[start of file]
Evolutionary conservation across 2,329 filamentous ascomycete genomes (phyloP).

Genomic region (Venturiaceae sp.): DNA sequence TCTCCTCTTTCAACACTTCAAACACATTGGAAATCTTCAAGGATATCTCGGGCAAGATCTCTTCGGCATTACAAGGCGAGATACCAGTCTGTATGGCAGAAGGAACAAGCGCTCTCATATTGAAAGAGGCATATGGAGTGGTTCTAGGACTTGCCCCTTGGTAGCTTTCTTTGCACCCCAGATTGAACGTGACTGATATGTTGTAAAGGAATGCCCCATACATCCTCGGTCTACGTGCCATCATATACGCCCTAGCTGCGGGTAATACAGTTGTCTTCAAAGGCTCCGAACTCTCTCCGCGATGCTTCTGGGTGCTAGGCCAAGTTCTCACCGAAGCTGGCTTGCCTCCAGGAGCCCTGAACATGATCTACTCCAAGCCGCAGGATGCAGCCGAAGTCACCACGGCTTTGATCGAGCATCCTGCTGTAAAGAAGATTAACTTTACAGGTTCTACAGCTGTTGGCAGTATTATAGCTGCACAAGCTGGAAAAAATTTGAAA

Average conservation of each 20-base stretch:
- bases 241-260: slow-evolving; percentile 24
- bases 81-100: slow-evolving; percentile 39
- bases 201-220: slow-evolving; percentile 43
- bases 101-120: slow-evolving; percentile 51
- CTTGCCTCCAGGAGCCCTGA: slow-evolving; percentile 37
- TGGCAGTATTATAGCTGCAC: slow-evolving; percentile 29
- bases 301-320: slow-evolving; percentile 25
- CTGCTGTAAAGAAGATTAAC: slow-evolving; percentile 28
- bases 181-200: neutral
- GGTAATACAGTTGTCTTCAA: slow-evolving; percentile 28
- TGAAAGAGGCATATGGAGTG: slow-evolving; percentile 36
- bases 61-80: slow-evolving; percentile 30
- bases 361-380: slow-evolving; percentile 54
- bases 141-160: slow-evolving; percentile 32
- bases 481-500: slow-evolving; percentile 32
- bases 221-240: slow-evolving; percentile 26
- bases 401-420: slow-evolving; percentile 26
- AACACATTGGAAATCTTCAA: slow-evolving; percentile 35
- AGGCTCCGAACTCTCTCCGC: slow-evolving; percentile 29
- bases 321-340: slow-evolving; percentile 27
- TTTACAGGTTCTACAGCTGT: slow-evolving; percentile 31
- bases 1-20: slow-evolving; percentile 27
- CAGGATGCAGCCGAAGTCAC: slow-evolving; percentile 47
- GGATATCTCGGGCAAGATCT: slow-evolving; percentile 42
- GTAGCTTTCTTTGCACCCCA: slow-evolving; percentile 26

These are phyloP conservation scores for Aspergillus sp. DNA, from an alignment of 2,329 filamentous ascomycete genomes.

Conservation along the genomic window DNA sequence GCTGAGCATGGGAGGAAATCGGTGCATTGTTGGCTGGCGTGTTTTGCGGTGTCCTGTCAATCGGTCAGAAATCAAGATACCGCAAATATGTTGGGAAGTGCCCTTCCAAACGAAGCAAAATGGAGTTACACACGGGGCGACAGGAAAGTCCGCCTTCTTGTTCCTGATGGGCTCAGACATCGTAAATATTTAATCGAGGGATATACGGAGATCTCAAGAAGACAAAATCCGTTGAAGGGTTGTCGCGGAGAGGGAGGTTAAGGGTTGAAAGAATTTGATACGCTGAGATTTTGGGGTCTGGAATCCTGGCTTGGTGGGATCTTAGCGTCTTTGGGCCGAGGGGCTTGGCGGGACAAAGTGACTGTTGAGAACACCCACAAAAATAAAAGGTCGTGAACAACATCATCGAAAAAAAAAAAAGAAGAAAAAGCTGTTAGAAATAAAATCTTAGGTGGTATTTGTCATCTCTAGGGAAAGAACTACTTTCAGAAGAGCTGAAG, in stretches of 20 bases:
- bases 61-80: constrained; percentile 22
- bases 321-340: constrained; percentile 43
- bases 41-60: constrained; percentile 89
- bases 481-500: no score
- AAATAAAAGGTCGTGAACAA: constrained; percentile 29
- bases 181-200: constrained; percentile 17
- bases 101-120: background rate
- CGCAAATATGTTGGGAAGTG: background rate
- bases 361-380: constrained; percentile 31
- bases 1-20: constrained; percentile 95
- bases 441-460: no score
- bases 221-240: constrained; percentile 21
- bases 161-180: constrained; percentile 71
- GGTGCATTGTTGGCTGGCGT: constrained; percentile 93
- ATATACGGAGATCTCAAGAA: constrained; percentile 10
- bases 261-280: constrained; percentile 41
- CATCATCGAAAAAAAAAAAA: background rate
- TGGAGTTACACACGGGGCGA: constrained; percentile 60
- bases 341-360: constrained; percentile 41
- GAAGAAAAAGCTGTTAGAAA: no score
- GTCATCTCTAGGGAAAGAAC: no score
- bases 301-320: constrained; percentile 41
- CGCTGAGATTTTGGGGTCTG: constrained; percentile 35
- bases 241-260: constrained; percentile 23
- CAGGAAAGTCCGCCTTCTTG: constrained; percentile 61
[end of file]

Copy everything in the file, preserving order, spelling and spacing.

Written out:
Evolutionary conservation across 2,329 filamentous ascomycete genomes (phyloP).

Genomic region (Venturiaceae sp.): DNA sequence TCTCCTCTTTCAACACTTCAAACACATTGGAAATCTTCAAGGATATCTCGGGCAAGATCTCTTCGGCATTACAAGGCGAGATACCAGTCTGTATGGCAGAAGGAACAAGCGCTCTCATATTGAAAGAGGCATATGGAGTGGTTCTAGGACTTGCCCCTTGGTAGCTTTCTTTGCACCCCAGATTGAACGTGACTGATATGTTGTAAAGGAATGCCCCATACATCCTCGGTCTACGTGCCATCATATACGCCCTAGCTGCGGGTAATACAGTTGTCTTCAAAGGCTCCGAACTCTCTCCGCGATGCTTCTGGGTGCTAGGCCAAGTTCTCACCGAAGCTGGCTTGCCTCCAGGAGCCCTGAACATGATCTACTCCAAGCCGCAGGATGCAGCCGAAGTCACCACGGCTTTGATCGAGCATCCTGCTGTAAAGAAGATTAACTTTACAGGTTCTACAGCTGTTGGCAGTATTATAGCTGCACAAGCTGGAAAAAATTTGAAA

Average conservation of each 20-base stretch:
- bases 241-260: slow-evolving; percentile 24
- bases 81-100: slow-evolving; percentile 39
- bases 201-220: slow-evolving; percentile 43
- bases 101-120: slow-evolving; percentile 51
- CTTGCCTCCAGGAGCCCTGA: slow-evolving; percentile 37
- TGGCAGTATTATAGCTGCAC: slow-evolving; percentile 29
- bases 301-320: slow-evolving; percentile 25
- CTGCTGTAAAGAAGATTAAC: slow-evolving; percentile 28
- bases 181-200: neutral
- GGTAATACAGTTGTCTTCAA: slow-evolving; percentile 28
- TGAAAGAGGCATATGGAGTG: slow-evolving; percentile 36
- bases 61-80: slow-evolving; percentile 30
- bases 361-380: slow-evolving; percentile 54
- bases 141-160: slow-evolving; percentile 32
- bases 481-500: slow-evolving; percentile 32
- bases 221-240: slow-evolving; percentile 26
- bases 401-420: slow-evolving; percentile 26
- AACACATTGGAAATCTTCAA: slow-evolving; percentile 35
- AGGCTCCGAACTCTCTCCGC: slow-evolving; percentile 29
- bases 321-340: slow-evolving; percentile 27
- TTTACAGGTTCTACAGCTGT: slow-evolving; percentile 31
- bases 1-20: slow-evolving; percentile 27
- CAGGATGCAGCCGAAGTCAC: slow-evolving; percentile 47
- GGATATCTCGGGCAAGATCT: slow-evolving; percentile 42
- GTAGCTTTCTTTGCACCCCA: slow-evolving; percentile 26

These are phyloP conservation scores for Aspergillus sp. DNA, from an alignment of 2,329 filamentous ascomycete genomes.

Conservation along the genomic window DNA sequence GCTGAGCATGGGAGGAAATCGGTGCATTGTTGGCTGGCGTGTTTTGCGGTGTCCTGTCAATCGGTCAGAAATCAAGATACCGCAAATATGTTGGGAAGTGCCCTTCCAAACGAAGCAAAATGGAGTTACACACGGGGCGACAGGAAAGTCCGCCTTCTTGTTCCTGATGGGCTCAGACATCGTAAATATTTAATCGAGGGATATACGGAGATCTCAAGAAGACAAAATCCGTTGAAGGGTTGTCGCGGAGAGGGAGGTTAAGGGTTGAAAGAATTTGATACGCTGAGATTTTGGGGTCTGGAATCCTGGCTTGGTGGGATCTTAGCGTCTTTGGGCCGAGGGGCTTGGCGGGACAAAGTGACTGTTGAGAACACCCACAAAAATAAAAGGTCGTGAACAACATCATCGAAAAAAAAAAAAGAAGAAAAAGCTGTTAGAAATAAAATCTTAGGTGGTATTTGTCATCTCTAGGGAAAGAACTACTTTCAGAAGAGCTGAAG, in stretches of 20 bases:
- bases 61-80: constrained; percentile 22
- bases 321-340: constrained; percentile 43
- bases 41-60: constrained; percentile 89
- bases 481-500: no score
- AAATAAAAGGTCGTGAACAA: constrained; percentile 29
- bases 181-200: constrained; percentile 17
- bases 101-120: background rate
- CGCAAATATGTTGGGAAGTG: background rate
- bases 361-380: constrained; percentile 31
- bases 1-20: constrained; percentile 95
- bases 441-460: no score
- bases 221-240: constrained; percentile 21
- bases 161-180: constrained; percentile 71
- GGTGCATTGTTGGCTGGCGT: constrained; percentile 93
- ATATACGGAGATCTCAAGAA: constrained; percentile 10
- bases 261-280: constrained; percentile 41
- CATCATCGAAAAAAAAAAAA: background rate
- TGGAGTTACACACGGGGCGA: constrained; percentile 60
- bases 341-360: constrained; percentile 41
- GAAGAAAAAGCTGTTAGAAA: no score
- GTCATCTCTAGGGAAAGAAC: no score
- bases 301-320: constrained; percentile 41
- CGCTGAGATTTTGGGGTCTG: constrained; percentile 35
- bases 241-260: constrained; percentile 23
- CAGGAAAGTCCGCCTTCTTG: constrained; percentile 61